The City of Belfast will seek proposals for an expansive master plan for the downtown and waterfront districts.

The plan, according to a request for proposals approved March 4 by the City Council, would be broken down into six broad categories, including the “Coastal Walkway” — a waterfront promenade that has been in the works for at least a year — street and parking improvements, use of city property, marine and harbor improvements, private lands and development, and a category titled “gateways and informational signage.”

Applicants would be asked to pick up the Coastal Walkway project in mid-process and complete a layout and design plan. The Maine Department of Transportation awarded the city $250,000 in Dec. 2008 and the city has set aside $200,000 in matching funds to complete the walkway, which would extend from Steamboat Landing to the west end of the footbridge and include an additional segment on the east side of the footbridge.

In the text of the RFP, City Planner Wayne Marshall, who drafted the document based on recommendations from the City Council, qualified the amounts, saying, “The City also clearly recognizes that the cost to design and construct all segments of the coastal walkway will exceed the $450,000 that is currently available.”

As to how much money would be available beyond that, Marshall has cautioned the council that setting a final price tag for the project known could influence the bids that are returned.

To date, the Council has not set aside money for either the plan or implementation.

The portion of the proposal dedicated to street and parking improvements includes a “reconstruction” of Front Street to take into consideration current and possible future uses. The RFP also asks for recommendations for Beaver, Cross and Washington Streets, the latter two of which Marshall describes as having “little character.” Washington Street, he calls, “little more than a hunk of pavement.”

Public parking areas to be considered would include the Washington and Cross Street lots, and the parking areas at Belfast Common and Steamboat Landing. Sidewalk restoration would focus on Main, Church and High Streets. Of the sidewalks to be potentially extended, the RFP lists: Market Street, from Church Street to Main Street; Lower Spring Street, from Cross Street to Front Street; and Church Street between Anderson and Market Streets.

Use of city-owned land would include a review of parks policy and the future use of a three-acre parcel at Thompson’s Wharf currently leased to the Belfast Boatyard. The property is adjacent to the former Stinson Seafood cannery.

On the topic of the harbor, the RFP asks the consultant to work with the city Harbor Committee and the City Council to compile a list of future capital improvements.

At the March 4 City Council meeting, Councilor Roger Lee questioned whether including harbor improvements in the plan — which would likely require specialized knowledge — would scare off bidders without those qualifications. Marshall responded that he had seen successful plans that included a waterfront component in Harpswell and Brewer.

In the section of the RFP devoted to private property development, Marshall notes that not only are private developments somewhat outside the control of the city, but they can affect public projects, as happened when a planned $12 million redevelopment of the Stinson property in 2006 folded in its early stages, taking with it a segment of the coastal walkway, which the developer was to build as a condition of a contract rezoning agreement negotiated with the city.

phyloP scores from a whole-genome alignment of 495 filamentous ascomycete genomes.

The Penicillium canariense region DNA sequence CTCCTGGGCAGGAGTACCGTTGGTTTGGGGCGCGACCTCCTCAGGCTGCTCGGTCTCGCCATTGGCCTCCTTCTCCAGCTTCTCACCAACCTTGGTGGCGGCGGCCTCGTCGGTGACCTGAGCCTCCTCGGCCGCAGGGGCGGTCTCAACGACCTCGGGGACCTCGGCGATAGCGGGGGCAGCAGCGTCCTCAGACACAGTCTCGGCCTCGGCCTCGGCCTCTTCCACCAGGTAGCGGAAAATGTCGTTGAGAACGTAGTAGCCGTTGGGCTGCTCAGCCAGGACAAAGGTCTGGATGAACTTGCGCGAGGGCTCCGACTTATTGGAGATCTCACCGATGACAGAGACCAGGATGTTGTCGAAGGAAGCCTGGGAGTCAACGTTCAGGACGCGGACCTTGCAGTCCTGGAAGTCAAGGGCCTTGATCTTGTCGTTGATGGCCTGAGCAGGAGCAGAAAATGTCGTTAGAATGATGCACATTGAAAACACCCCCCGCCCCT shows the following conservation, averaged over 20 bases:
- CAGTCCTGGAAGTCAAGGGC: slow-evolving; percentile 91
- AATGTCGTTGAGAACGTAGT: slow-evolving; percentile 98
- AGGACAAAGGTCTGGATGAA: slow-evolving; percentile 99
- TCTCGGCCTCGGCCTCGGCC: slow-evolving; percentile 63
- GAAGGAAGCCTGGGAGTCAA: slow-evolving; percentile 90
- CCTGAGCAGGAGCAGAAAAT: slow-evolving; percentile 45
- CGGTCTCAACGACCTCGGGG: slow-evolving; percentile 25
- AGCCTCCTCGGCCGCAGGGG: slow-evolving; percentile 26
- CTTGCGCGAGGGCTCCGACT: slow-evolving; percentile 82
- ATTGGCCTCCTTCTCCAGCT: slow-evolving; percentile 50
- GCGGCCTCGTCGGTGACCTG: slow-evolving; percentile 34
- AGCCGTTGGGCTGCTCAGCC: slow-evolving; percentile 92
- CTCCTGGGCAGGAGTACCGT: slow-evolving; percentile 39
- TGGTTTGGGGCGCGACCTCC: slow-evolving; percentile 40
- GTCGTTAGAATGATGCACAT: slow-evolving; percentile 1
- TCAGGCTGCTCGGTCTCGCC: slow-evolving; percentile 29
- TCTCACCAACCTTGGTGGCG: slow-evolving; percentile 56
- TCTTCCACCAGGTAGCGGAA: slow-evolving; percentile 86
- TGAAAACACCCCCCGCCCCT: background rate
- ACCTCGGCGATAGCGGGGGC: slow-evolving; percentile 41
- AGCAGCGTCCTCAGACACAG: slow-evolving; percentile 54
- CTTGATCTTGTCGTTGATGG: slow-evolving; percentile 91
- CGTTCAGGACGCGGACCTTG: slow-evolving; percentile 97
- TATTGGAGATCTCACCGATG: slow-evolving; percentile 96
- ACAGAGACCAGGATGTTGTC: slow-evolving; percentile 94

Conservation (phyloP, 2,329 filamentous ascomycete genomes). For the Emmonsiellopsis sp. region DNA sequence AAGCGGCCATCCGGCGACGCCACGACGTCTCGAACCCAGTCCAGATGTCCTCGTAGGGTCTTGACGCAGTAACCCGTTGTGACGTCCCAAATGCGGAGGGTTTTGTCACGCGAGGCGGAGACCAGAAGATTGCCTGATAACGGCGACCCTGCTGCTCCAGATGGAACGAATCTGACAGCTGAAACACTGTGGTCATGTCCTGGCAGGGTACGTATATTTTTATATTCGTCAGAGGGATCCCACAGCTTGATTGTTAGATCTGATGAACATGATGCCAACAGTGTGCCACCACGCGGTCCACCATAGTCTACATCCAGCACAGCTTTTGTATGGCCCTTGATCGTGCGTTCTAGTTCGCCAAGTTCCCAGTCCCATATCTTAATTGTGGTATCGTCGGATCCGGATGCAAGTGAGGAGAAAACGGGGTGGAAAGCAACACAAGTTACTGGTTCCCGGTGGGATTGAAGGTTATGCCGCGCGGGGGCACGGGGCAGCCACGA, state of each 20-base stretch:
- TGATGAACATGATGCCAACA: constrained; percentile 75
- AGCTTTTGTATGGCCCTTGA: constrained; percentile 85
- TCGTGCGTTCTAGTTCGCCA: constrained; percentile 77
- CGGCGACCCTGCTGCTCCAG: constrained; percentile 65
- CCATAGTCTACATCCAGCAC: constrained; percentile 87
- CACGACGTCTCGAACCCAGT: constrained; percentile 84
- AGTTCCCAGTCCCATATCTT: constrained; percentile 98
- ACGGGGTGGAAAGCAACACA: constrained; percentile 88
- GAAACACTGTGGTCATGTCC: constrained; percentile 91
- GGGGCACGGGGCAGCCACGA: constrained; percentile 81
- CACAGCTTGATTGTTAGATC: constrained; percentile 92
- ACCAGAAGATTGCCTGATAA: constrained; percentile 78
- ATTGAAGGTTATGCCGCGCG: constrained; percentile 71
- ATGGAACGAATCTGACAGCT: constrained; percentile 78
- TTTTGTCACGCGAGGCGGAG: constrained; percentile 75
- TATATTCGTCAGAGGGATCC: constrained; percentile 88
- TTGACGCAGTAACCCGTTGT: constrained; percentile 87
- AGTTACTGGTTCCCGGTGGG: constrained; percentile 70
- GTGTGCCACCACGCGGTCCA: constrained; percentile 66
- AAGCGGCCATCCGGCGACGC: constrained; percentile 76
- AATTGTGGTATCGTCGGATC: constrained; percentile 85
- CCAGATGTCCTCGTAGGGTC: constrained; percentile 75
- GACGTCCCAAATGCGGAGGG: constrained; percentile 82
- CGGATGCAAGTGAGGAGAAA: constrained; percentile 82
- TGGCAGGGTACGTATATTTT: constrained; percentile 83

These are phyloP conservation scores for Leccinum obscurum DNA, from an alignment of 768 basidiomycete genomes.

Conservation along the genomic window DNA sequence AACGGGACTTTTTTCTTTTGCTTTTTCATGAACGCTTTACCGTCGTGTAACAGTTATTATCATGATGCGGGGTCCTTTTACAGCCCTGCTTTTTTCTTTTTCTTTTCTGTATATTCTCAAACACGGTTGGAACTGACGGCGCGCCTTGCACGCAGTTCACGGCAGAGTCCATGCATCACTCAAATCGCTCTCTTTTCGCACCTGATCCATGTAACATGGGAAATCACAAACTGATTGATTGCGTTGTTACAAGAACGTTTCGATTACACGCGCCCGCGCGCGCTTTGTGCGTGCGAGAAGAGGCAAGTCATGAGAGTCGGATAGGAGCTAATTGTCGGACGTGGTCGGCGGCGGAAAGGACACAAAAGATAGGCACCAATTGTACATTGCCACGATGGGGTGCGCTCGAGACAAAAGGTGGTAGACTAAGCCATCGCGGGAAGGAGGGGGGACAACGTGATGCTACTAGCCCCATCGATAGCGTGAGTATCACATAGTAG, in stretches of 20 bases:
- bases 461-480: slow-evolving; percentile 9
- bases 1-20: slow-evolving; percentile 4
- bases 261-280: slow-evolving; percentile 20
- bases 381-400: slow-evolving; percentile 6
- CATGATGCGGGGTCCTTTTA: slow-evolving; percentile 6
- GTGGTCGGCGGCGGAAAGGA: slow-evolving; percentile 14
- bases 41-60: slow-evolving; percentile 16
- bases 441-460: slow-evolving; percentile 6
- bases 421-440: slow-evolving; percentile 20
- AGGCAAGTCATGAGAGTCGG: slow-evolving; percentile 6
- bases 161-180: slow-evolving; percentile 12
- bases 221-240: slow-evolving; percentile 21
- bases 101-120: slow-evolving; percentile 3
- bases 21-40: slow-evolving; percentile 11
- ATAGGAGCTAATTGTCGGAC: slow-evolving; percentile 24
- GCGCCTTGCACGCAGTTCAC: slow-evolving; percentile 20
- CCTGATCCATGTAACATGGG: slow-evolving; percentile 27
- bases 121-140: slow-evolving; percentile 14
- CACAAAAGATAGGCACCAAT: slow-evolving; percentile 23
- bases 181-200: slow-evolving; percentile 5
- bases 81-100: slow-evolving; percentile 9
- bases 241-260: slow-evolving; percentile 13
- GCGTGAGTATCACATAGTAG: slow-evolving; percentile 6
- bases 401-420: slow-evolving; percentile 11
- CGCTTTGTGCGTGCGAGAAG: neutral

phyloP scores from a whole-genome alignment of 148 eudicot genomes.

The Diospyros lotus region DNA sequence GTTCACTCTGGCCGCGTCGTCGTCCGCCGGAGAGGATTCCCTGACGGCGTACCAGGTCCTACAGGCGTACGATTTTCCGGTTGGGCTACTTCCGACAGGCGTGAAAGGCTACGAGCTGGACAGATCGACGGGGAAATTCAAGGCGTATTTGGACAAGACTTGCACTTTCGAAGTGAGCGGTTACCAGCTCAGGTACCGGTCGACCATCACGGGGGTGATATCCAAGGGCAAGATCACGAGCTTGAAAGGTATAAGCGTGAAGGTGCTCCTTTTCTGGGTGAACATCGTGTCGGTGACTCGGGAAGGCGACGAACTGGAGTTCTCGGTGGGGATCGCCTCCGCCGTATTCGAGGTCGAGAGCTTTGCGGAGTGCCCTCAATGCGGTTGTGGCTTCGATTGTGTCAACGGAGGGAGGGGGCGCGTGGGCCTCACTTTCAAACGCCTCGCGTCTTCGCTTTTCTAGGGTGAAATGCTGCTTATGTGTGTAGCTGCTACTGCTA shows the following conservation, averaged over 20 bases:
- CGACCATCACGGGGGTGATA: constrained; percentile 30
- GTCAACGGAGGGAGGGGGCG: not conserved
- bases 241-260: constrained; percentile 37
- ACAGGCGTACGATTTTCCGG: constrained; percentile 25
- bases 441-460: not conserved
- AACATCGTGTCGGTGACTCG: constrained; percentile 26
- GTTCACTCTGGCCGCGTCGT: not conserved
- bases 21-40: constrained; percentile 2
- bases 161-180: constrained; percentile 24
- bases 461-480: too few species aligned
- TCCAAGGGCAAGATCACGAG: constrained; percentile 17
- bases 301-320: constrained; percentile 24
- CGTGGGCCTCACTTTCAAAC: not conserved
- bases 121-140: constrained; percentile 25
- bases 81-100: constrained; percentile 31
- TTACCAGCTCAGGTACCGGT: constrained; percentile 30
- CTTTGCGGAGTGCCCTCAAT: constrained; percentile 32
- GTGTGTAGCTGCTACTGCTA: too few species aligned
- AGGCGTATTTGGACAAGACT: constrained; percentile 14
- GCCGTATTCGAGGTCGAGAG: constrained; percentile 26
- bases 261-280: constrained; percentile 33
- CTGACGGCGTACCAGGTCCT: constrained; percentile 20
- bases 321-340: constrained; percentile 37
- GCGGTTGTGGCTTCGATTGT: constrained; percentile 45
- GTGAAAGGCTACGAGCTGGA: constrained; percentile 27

The RFP also identifies the Masonic Temple, the Opera House and the building that currently houses Key Bank as examples of larger, historic buildings that have been underutilized, particularly on the upper floors.

The “Gateways & Informational Signage” component of the RFP speaks of the steep incline of Main Street that is credited for discouraging tourists who arrive by boat from exploring Upper Main Street and High Street. Approaches suggested include informational signage, brochures and kiosks.

The new master plan appears to belong to a family of plans dating to the 1991 Harbor Management Plan, and including the 1994 Belfast Renaissance Plan, the 2006 report titled “Creating Vibrancy in Belfast,” and the Belfast Leadership and Action Summit, convened in 2007 to address the recommendations of the Vibrancy report.

Each of these plans has characterized Belfast as a city in transition — the word “crossroads” appears in at least two of the reports — and by and large the goals have been similar. In each report the emphasis on keeping a working waterfront is coupled with the recognition that the harbor has drifted toward recreational uses. To varying degrees the reports have searched for ways to capture Belfast’s identity and use it to draw tourists and development to the area.

Major projects, both completed and incomplete, that have featured in the reports include reclaiming the Penobscot Poultry property and Mathews Brothers waterfront lumberyard, building a performance or events facility capable of hosting 500 to 1,000 people, improving the Stinson property — considered while the plant was still operational — mitigating the odor that once emanated from the wastewater treatment plant, dredging the harbor, building a breakwater at the end of Commercial Street, building bathrooms at the base of Main Street, expanding the Belfast & Moosehead Lake rail station — at the time of the Renaissance Plan, the railroad was still ascendant — improving Front Street, and expanding the city’s public parking lots.